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Sunday, February 5, 2023
HomeFamilyParenting AdviceHomeschooling with Bubbie: A Lesson in Compassion - Good Parenting

Homeschooling with Bubbie: A Lesson in Compassion – Good Parenting

By Deborah Wood, Ph.D.

Let’s start with the tarantula.

Children have been known to attach to a wide variety of attachment objects – a teddy bear or a baby blanket would be typical examples. The object provides consistency through a child’s day especially if they have transitions from one caregiver to another. A child’s relationship with an attachment object might persist for years, providing tranquility at naptime and bedtime, assisting in recovery from a tantrum, or serving as a reassuring distraction from a vaccination. Or it could be a short-lived association with a tangible object that gets you through life’s ups and downs.

The above pictured rubber tarantula, named Steve, has recently come into the possession of our second grade homeschooling grandchild. It came from Momma’s work. Steve had been to my house once before, prompting our inquiry on the internet as to the level of toxicity of a tarantula’s venom. The answer is, not much. No more than a bee sting. The barbed hair of a tarantula’s abdomen, on the other hand, can badly irritate your skin, nasal passage, or eyes.

But back to Steve. Following along with our schedule for homeschooling that involves several possible transfer points, I picked up my students at Momma’s work, planning to take them to my house for the day. Side note, I had squeezed in an early morning swim knowing I could get back home to make my breakfast after getting the children. As the students climbed into my car, and Momma headed inside to start her work day, Steve’s absence was immediately noticed. The second grader was inconsolable.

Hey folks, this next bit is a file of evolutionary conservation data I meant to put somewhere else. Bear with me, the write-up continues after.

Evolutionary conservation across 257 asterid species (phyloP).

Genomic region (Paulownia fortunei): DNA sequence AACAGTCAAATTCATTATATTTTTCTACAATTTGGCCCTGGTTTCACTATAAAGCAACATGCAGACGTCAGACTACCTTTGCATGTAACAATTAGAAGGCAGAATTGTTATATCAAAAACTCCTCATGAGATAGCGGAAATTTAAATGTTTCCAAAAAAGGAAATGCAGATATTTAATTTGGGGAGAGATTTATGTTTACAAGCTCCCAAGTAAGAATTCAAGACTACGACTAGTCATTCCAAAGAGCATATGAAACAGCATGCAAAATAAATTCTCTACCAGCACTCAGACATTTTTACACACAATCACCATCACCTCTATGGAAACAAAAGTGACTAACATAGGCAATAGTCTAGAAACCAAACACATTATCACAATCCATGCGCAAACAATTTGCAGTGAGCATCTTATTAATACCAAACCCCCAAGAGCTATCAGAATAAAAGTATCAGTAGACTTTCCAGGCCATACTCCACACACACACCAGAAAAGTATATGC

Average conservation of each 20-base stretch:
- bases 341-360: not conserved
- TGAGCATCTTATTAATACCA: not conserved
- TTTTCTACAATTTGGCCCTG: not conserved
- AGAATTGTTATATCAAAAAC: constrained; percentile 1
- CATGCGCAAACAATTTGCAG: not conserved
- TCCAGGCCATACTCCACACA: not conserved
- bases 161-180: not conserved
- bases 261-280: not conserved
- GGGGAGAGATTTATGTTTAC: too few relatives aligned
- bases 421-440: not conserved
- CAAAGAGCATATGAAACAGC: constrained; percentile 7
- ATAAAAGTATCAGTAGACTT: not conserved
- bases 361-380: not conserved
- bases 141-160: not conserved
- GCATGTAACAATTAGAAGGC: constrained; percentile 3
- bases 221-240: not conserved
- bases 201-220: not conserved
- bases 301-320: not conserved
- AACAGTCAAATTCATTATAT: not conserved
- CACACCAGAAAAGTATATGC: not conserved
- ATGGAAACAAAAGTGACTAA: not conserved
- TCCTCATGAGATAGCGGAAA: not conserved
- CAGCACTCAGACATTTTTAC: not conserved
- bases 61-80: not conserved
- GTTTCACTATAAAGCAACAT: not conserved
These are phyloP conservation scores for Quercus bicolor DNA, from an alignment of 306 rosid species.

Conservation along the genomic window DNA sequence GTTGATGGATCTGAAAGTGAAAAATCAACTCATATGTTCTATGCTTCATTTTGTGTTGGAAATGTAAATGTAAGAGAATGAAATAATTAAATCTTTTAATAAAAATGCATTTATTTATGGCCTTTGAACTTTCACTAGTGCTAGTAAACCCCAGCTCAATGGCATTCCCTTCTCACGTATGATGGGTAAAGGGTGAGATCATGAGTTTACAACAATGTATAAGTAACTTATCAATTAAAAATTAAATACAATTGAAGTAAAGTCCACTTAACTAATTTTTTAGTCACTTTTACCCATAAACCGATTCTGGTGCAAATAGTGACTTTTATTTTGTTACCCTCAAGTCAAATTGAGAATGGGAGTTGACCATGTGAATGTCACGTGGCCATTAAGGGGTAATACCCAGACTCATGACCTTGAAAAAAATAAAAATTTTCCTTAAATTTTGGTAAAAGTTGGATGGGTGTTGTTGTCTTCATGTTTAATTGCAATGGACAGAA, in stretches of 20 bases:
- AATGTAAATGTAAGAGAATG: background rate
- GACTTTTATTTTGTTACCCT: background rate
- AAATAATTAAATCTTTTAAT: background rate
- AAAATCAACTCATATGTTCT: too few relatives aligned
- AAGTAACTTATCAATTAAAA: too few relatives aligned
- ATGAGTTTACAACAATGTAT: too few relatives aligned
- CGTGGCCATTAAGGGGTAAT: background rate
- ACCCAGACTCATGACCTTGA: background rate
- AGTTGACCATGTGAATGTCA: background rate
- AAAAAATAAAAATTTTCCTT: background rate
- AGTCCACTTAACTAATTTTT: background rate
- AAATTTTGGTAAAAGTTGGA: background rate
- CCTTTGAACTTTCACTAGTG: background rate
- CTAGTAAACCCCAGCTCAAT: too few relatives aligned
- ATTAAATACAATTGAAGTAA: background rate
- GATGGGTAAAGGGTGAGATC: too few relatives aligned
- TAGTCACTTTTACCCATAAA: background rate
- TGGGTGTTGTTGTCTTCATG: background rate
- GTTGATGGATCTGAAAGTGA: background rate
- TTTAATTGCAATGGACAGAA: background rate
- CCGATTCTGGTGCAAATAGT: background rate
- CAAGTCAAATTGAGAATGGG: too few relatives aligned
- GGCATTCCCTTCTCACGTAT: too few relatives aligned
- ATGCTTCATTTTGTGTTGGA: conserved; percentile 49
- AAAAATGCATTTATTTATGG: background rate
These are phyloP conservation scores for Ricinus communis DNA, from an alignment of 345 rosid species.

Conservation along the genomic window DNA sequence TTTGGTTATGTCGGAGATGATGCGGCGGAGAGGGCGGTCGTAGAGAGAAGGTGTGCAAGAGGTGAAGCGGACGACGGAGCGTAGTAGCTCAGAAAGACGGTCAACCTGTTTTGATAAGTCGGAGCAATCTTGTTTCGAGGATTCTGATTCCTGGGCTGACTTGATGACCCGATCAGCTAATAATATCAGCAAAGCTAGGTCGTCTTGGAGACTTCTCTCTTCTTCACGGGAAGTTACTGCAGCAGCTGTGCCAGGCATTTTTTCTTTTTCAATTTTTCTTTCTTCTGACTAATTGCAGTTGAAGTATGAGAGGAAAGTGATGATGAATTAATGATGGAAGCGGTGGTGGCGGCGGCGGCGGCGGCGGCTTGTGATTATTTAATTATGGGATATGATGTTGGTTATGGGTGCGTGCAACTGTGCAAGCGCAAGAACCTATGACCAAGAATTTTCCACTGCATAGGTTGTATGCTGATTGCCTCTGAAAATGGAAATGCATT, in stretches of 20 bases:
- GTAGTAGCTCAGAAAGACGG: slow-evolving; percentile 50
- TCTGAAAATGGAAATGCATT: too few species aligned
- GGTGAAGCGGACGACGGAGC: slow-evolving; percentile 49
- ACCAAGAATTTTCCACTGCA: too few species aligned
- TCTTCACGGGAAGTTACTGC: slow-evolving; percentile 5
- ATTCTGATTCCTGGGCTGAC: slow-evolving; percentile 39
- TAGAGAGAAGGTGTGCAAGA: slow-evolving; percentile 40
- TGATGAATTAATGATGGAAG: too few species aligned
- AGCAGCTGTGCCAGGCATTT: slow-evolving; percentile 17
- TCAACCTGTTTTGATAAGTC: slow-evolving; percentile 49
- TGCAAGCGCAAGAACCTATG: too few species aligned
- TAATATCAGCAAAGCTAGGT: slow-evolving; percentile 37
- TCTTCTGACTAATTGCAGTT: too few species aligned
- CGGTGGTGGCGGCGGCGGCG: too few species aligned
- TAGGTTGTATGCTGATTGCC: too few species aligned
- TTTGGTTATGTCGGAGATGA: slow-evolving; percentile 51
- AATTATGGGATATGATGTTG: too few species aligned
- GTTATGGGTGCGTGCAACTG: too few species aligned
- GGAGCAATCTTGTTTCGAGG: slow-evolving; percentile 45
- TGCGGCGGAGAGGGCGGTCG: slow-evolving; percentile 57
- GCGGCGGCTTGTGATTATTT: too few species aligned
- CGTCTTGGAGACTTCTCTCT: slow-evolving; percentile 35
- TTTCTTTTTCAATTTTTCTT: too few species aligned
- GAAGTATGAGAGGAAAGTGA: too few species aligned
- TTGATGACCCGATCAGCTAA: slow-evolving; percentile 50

The fifth grader and I discussed our options. It would take 30 minutes to get to my house – doubtlessly the crying would stop at some point – or we could backtrack to where Steve had been left behind, according to the second grader, in the child’s bedroom, and get to my house a bit before lunchtime.

Here’s how I came to a decision.

Reading Lesson

Just the day before, I was on my way into the parking lot at Momma’s work to pick up the students. There was a woman holding a handmade sign facing toward the cars that were leaving the busy parking lot. I assumed she was panhandling, felt bad for her for a moment and continued with the pickup.

As we waited at the traffic light to leave the parking lot, I heard the second grader sounding out the words on the sign. “Hungry,” she read. “And homeless.” Now we had a topic for conversation. Luckily for all of us the red light was long enough that when the second grader asked, “What do we have for snacks?” I soon realized she wasn’t asking for herself but for the woman with the sign.

“How about that bag of Bamba?” which I had placed on the back seat between the booster seats the previous evening. The second grader passed it up to me; I passed it out the window and we all got a warm smile and a “Thank you.”

“How did that feel?” I asked as we drove away, catching an opportunity to reinforce an important lesson.

“Nice,” was the answer from the back seat.

Decision Making

Sometimes we need to be reminded that something that is a minor inconvenience – giving up a replaceable bag of Bamba, for example – can make a happy moment for someone else, and feel pretty nice.

Facing the dilemma of whether or not to retrieve Steve, I reasoned that the flexibility of homeschooling allows for unplanned detours. Momma had given me a spare house key when we starting the homeschooling arrangements back in September. Driving a hybrid car makes me feel a little better about any extra driving. There was probably an opened bag of rice cakes somewhere in the car that would hold me over for another hour and a half. The fifth grader was in favor of whatever would get the crying to stop.

Sure enough, as soon as the second grader was convinced that we were on our way to get the beloved tarantula, the crying stopped. The extra time on the road gave us more time to enjoy the fall colors on the trees. The fifth grader volunteered to locate the treasure up in the bedroom, and gratifyingly returned it to the much relieved second grader.

I like this World Kindness Day quote attributed to Andrew Iskander: “That’s what kindness is. It’s not doing something for someone else because they can’t, but because you can.”

That’s a good lesson.

Dr. Debbie

Deborah Wood, Ph.D. is a child development specialist and founding director of Chesapeake Children’s Museum.

Read more of Dr. Wood’s Good Parenting columns by clicking here.

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